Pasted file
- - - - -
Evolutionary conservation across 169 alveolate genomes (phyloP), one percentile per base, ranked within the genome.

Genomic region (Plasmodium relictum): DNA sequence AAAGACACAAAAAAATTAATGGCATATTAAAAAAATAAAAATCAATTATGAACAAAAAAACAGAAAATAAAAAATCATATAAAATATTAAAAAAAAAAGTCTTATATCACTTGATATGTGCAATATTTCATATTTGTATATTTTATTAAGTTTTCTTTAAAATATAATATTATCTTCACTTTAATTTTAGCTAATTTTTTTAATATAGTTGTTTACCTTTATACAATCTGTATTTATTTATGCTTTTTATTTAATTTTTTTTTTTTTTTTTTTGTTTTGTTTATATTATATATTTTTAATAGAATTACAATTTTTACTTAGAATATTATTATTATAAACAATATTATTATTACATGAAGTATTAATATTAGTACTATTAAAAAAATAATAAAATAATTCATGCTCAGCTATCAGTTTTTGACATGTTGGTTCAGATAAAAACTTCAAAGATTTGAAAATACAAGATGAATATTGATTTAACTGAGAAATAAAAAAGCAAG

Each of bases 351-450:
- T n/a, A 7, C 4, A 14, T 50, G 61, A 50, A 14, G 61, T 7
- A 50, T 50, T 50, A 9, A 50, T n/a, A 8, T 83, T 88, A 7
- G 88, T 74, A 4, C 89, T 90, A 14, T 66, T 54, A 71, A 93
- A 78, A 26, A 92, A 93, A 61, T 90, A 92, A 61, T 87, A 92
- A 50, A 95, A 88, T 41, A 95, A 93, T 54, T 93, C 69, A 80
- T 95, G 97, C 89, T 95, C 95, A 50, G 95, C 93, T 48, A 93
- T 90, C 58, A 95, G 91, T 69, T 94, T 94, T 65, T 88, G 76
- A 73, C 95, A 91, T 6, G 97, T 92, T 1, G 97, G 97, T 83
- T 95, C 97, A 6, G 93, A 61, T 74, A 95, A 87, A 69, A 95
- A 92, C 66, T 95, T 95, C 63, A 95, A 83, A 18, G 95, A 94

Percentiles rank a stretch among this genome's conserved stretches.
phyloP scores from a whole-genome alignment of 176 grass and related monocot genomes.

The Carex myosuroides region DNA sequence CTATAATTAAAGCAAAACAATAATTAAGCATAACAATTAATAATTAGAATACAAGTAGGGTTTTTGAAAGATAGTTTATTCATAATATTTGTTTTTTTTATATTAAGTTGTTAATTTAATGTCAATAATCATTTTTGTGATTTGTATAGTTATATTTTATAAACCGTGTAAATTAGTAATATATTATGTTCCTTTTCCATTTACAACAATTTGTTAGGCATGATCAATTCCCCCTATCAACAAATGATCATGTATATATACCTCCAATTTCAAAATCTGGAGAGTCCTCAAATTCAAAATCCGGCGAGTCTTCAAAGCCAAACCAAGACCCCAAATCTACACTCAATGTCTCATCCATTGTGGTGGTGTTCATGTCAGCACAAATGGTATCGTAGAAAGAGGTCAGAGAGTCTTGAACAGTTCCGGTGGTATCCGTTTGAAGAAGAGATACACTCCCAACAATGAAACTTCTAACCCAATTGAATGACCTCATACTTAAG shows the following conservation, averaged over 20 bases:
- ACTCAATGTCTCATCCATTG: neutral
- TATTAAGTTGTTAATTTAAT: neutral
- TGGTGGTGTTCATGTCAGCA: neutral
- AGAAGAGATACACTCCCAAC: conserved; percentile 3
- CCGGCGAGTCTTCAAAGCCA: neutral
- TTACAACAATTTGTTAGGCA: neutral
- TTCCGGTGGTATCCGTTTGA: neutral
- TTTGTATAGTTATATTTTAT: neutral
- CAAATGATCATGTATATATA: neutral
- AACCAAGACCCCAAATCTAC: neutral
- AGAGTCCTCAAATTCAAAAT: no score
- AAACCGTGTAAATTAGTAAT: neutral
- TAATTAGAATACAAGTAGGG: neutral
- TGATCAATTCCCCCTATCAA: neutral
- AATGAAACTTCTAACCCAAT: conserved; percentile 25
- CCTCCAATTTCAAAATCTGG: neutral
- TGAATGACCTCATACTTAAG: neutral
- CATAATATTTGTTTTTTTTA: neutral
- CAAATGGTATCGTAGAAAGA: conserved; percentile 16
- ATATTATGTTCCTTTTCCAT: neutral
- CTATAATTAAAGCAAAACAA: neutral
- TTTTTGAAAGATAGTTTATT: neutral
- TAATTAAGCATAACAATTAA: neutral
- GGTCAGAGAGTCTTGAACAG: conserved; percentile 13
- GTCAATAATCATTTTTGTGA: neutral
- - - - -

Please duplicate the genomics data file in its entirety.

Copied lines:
Evolutionary conservation across 169 alveolate genomes (phyloP), one percentile per base, ranked within the genome.

Genomic region (Plasmodium relictum): DNA sequence AAAGACACAAAAAAATTAATGGCATATTAAAAAAATAAAAATCAATTATGAACAAAAAAACAGAAAATAAAAAATCATATAAAATATTAAAAAAAAAAGTCTTATATCACTTGATATGTGCAATATTTCATATTTGTATATTTTATTAAGTTTTCTTTAAAATATAATATTATCTTCACTTTAATTTTAGCTAATTTTTTTAATATAGTTGTTTACCTTTATACAATCTGTATTTATTTATGCTTTTTATTTAATTTTTTTTTTTTTTTTTTTGTTTTGTTTATATTATATATTTTTAATAGAATTACAATTTTTACTTAGAATATTATTATTATAAACAATATTATTATTACATGAAGTATTAATATTAGTACTATTAAAAAAATAATAAAATAATTCATGCTCAGCTATCAGTTTTTGACATGTTGGTTCAGATAAAAACTTCAAAGATTTGAAAATACAAGATGAATATTGATTTAACTGAGAAATAAAAAAGCAAG

Each of bases 351-450:
- T n/a, A 7, C 4, A 14, T 50, G 61, A 50, A 14, G 61, T 7
- A 50, T 50, T 50, A 9, A 50, T n/a, A 8, T 83, T 88, A 7
- G 88, T 74, A 4, C 89, T 90, A 14, T 66, T 54, A 71, A 93
- A 78, A 26, A 92, A 93, A 61, T 90, A 92, A 61, T 87, A 92
- A 50, A 95, A 88, T 41, A 95, A 93, T 54, T 93, C 69, A 80
- T 95, G 97, C 89, T 95, C 95, A 50, G 95, C 93, T 48, A 93
- T 90, C 58, A 95, G 91, T 69, T 94, T 94, T 65, T 88, G 76
- A 73, C 95, A 91, T 6, G 97, T 92, T 1, G 97, G 97, T 83
- T 95, C 97, A 6, G 93, A 61, T 74, A 95, A 87, A 69, A 95
- A 92, C 66, T 95, T 95, C 63, A 95, A 83, A 18, G 95, A 94

Percentiles rank a stretch among this genome's conserved stretches.
phyloP scores from a whole-genome alignment of 176 grass and related monocot genomes.

The Carex myosuroides region DNA sequence CTATAATTAAAGCAAAACAATAATTAAGCATAACAATTAATAATTAGAATACAAGTAGGGTTTTTGAAAGATAGTTTATTCATAATATTTGTTTTTTTTATATTAAGTTGTTAATTTAATGTCAATAATCATTTTTGTGATTTGTATAGTTATATTTTATAAACCGTGTAAATTAGTAATATATTATGTTCCTTTTCCATTTACAACAATTTGTTAGGCATGATCAATTCCCCCTATCAACAAATGATCATGTATATATACCTCCAATTTCAAAATCTGGAGAGTCCTCAAATTCAAAATCCGGCGAGTCTTCAAAGCCAAACCAAGACCCCAAATCTACACTCAATGTCTCATCCATTGTGGTGGTGTTCATGTCAGCACAAATGGTATCGTAGAAAGAGGTCAGAGAGTCTTGAACAGTTCCGGTGGTATCCGTTTGAAGAAGAGATACACTCCCAACAATGAAACTTCTAACCCAATTGAATGACCTCATACTTAAG shows the following conservation, averaged over 20 bases:
- ACTCAATGTCTCATCCATTG: neutral
- TATTAAGTTGTTAATTTAAT: neutral
- TGGTGGTGTTCATGTCAGCA: neutral
- AGAAGAGATACACTCCCAAC: conserved; percentile 3
- CCGGCGAGTCTTCAAAGCCA: neutral
- TTACAACAATTTGTTAGGCA: neutral
- TTCCGGTGGTATCCGTTTGA: neutral
- TTTGTATAGTTATATTTTAT: neutral
- CAAATGATCATGTATATATA: neutral
- AACCAAGACCCCAAATCTAC: neutral
- AGAGTCCTCAAATTCAAAAT: no score
- AAACCGTGTAAATTAGTAAT: neutral
- TAATTAGAATACAAGTAGGG: neutral
- TGATCAATTCCCCCTATCAA: neutral
- AATGAAACTTCTAACCCAAT: conserved; percentile 25
- CCTCCAATTTCAAAATCTGG: neutral
- TGAATGACCTCATACTTAAG: neutral
- CATAATATTTGTTTTTTTTA: neutral
- CAAATGGTATCGTAGAAAGA: conserved; percentile 16
- ATATTATGTTCCTTTTCCAT: neutral
- CTATAATTAAAGCAAAACAA: neutral
- TTTTTGAAAGATAGTTTATT: neutral
- TAATTAAGCATAACAATTAA: neutral
- GGTCAGAGAGTCTTGAACAG: conserved; percentile 13
- GTCAATAATCATTTTTGTGA: neutral